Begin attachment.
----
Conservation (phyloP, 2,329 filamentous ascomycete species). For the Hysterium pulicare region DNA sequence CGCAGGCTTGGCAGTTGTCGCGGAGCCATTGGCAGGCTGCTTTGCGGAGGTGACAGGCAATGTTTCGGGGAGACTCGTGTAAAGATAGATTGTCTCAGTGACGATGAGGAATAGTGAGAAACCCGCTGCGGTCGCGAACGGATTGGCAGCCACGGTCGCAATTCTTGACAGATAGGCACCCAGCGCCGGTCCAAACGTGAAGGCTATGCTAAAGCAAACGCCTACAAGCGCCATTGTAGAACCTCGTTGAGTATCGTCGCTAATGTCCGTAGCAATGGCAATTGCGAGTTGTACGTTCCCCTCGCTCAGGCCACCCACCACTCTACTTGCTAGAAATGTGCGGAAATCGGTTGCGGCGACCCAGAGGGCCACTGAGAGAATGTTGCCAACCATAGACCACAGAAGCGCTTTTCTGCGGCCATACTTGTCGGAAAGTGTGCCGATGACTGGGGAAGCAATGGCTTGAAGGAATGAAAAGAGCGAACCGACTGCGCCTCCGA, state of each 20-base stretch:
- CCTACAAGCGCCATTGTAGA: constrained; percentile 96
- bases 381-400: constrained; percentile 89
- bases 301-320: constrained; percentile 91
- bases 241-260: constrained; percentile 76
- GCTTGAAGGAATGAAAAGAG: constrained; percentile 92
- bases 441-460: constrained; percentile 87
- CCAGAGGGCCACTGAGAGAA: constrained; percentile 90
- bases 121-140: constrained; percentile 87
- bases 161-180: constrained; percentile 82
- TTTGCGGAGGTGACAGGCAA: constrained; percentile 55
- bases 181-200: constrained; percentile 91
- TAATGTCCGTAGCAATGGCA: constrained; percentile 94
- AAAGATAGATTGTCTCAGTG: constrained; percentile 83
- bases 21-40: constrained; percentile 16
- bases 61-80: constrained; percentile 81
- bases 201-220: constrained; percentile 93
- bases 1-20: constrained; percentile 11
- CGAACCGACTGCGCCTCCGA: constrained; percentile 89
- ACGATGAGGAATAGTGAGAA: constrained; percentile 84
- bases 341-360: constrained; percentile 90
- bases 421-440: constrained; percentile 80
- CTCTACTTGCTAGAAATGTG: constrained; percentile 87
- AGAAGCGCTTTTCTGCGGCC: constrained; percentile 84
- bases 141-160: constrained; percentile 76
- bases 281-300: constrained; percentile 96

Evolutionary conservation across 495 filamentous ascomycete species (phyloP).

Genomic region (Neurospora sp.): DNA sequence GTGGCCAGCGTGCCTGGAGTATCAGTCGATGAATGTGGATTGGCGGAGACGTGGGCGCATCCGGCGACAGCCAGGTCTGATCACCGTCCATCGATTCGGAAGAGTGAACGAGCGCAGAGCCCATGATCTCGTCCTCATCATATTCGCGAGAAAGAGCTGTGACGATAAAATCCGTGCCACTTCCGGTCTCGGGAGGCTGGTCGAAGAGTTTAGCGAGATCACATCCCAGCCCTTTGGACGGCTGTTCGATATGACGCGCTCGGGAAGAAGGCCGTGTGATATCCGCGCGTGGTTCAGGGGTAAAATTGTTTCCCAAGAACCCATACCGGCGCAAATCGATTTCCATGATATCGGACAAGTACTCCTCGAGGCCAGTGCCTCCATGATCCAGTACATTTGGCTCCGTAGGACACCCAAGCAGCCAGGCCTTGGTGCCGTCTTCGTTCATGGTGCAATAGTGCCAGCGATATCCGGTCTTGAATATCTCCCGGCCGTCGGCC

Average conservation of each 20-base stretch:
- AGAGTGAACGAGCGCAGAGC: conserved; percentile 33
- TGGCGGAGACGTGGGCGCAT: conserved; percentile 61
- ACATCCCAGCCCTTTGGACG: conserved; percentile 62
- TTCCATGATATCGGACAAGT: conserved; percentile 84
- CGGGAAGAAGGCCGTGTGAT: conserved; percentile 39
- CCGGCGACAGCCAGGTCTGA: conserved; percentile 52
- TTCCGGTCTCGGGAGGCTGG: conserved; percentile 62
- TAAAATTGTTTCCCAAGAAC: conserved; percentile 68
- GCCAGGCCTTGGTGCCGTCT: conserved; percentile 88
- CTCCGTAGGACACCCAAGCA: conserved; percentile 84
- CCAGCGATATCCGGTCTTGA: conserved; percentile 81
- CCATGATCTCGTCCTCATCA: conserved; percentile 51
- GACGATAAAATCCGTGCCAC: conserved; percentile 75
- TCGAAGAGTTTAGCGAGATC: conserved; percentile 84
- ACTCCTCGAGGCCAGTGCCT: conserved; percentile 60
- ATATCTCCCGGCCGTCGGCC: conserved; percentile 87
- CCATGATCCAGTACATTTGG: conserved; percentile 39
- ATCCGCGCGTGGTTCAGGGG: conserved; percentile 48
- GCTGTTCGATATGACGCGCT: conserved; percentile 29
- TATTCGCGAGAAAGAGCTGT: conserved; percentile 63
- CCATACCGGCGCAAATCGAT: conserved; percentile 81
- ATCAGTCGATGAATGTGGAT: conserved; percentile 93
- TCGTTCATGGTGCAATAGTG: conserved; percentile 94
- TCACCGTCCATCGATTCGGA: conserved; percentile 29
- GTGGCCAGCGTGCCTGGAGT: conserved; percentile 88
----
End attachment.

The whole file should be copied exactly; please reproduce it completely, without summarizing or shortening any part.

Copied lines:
Conservation (phyloP, 2,329 filamentous ascomycete species). For the Hysterium pulicare region DNA sequence CGCAGGCTTGGCAGTTGTCGCGGAGCCATTGGCAGGCTGCTTTGCGGAGGTGACAGGCAATGTTTCGGGGAGACTCGTGTAAAGATAGATTGTCTCAGTGACGATGAGGAATAGTGAGAAACCCGCTGCGGTCGCGAACGGATTGGCAGCCACGGTCGCAATTCTTGACAGATAGGCACCCAGCGCCGGTCCAAACGTGAAGGCTATGCTAAAGCAAACGCCTACAAGCGCCATTGTAGAACCTCGTTGAGTATCGTCGCTAATGTCCGTAGCAATGGCAATTGCGAGTTGTACGTTCCCCTCGCTCAGGCCACCCACCACTCTACTTGCTAGAAATGTGCGGAAATCGGTTGCGGCGACCCAGAGGGCCACTGAGAGAATGTTGCCAACCATAGACCACAGAAGCGCTTTTCTGCGGCCATACTTGTCGGAAAGTGTGCCGATGACTGGGGAAGCAATGGCTTGAAGGAATGAAAAGAGCGAACCGACTGCGCCTCCGA, state of each 20-base stretch:
- CCTACAAGCGCCATTGTAGA: constrained; percentile 96
- bases 381-400: constrained; percentile 89
- bases 301-320: constrained; percentile 91
- bases 241-260: constrained; percentile 76
- GCTTGAAGGAATGAAAAGAG: constrained; percentile 92
- bases 441-460: constrained; percentile 87
- CCAGAGGGCCACTGAGAGAA: constrained; percentile 90
- bases 121-140: constrained; percentile 87
- bases 161-180: constrained; percentile 82
- TTTGCGGAGGTGACAGGCAA: constrained; percentile 55
- bases 181-200: constrained; percentile 91
- TAATGTCCGTAGCAATGGCA: constrained; percentile 94
- AAAGATAGATTGTCTCAGTG: constrained; percentile 83
- bases 21-40: constrained; percentile 16
- bases 61-80: constrained; percentile 81
- bases 201-220: constrained; percentile 93
- bases 1-20: constrained; percentile 11
- CGAACCGACTGCGCCTCCGA: constrained; percentile 89
- ACGATGAGGAATAGTGAGAA: constrained; percentile 84
- bases 341-360: constrained; percentile 90
- bases 421-440: constrained; percentile 80
- CTCTACTTGCTAGAAATGTG: constrained; percentile 87
- AGAAGCGCTTTTCTGCGGCC: constrained; percentile 84
- bases 141-160: constrained; percentile 76
- bases 281-300: constrained; percentile 96

Evolutionary conservation across 495 filamentous ascomycete species (phyloP).

Genomic region (Neurospora sp.): DNA sequence GTGGCCAGCGTGCCTGGAGTATCAGTCGATGAATGTGGATTGGCGGAGACGTGGGCGCATCCGGCGACAGCCAGGTCTGATCACCGTCCATCGATTCGGAAGAGTGAACGAGCGCAGAGCCCATGATCTCGTCCTCATCATATTCGCGAGAAAGAGCTGTGACGATAAAATCCGTGCCACTTCCGGTCTCGGGAGGCTGGTCGAAGAGTTTAGCGAGATCACATCCCAGCCCTTTGGACGGCTGTTCGATATGACGCGCTCGGGAAGAAGGCCGTGTGATATCCGCGCGTGGTTCAGGGGTAAAATTGTTTCCCAAGAACCCATACCGGCGCAAATCGATTTCCATGATATCGGACAAGTACTCCTCGAGGCCAGTGCCTCCATGATCCAGTACATTTGGCTCCGTAGGACACCCAAGCAGCCAGGCCTTGGTGCCGTCTTCGTTCATGGTGCAATAGTGCCAGCGATATCCGGTCTTGAATATCTCCCGGCCGTCGGCC

Average conservation of each 20-base stretch:
- AGAGTGAACGAGCGCAGAGC: conserved; percentile 33
- TGGCGGAGACGTGGGCGCAT: conserved; percentile 61
- ACATCCCAGCCCTTTGGACG: conserved; percentile 62
- TTCCATGATATCGGACAAGT: conserved; percentile 84
- CGGGAAGAAGGCCGTGTGAT: conserved; percentile 39
- CCGGCGACAGCCAGGTCTGA: conserved; percentile 52
- TTCCGGTCTCGGGAGGCTGG: conserved; percentile 62
- TAAAATTGTTTCCCAAGAAC: conserved; percentile 68
- GCCAGGCCTTGGTGCCGTCT: conserved; percentile 88
- CTCCGTAGGACACCCAAGCA: conserved; percentile 84
- CCAGCGATATCCGGTCTTGA: conserved; percentile 81
- CCATGATCTCGTCCTCATCA: conserved; percentile 51
- GACGATAAAATCCGTGCCAC: conserved; percentile 75
- TCGAAGAGTTTAGCGAGATC: conserved; percentile 84
- ACTCCTCGAGGCCAGTGCCT: conserved; percentile 60
- ATATCTCCCGGCCGTCGGCC: conserved; percentile 87
- CCATGATCCAGTACATTTGG: conserved; percentile 39
- ATCCGCGCGTGGTTCAGGGG: conserved; percentile 48
- GCTGTTCGATATGACGCGCT: conserved; percentile 29
- TATTCGCGAGAAAGAGCTGT: conserved; percentile 63
- CCATACCGGCGCAAATCGAT: conserved; percentile 81
- ATCAGTCGATGAATGTGGAT: conserved; percentile 93
- TCGTTCATGGTGCAATAGTG: conserved; percentile 94
- TCACCGTCCATCGATTCGGA: conserved; percentile 29
- GTGGCCAGCGTGCCTGGAGT: conserved; percentile 88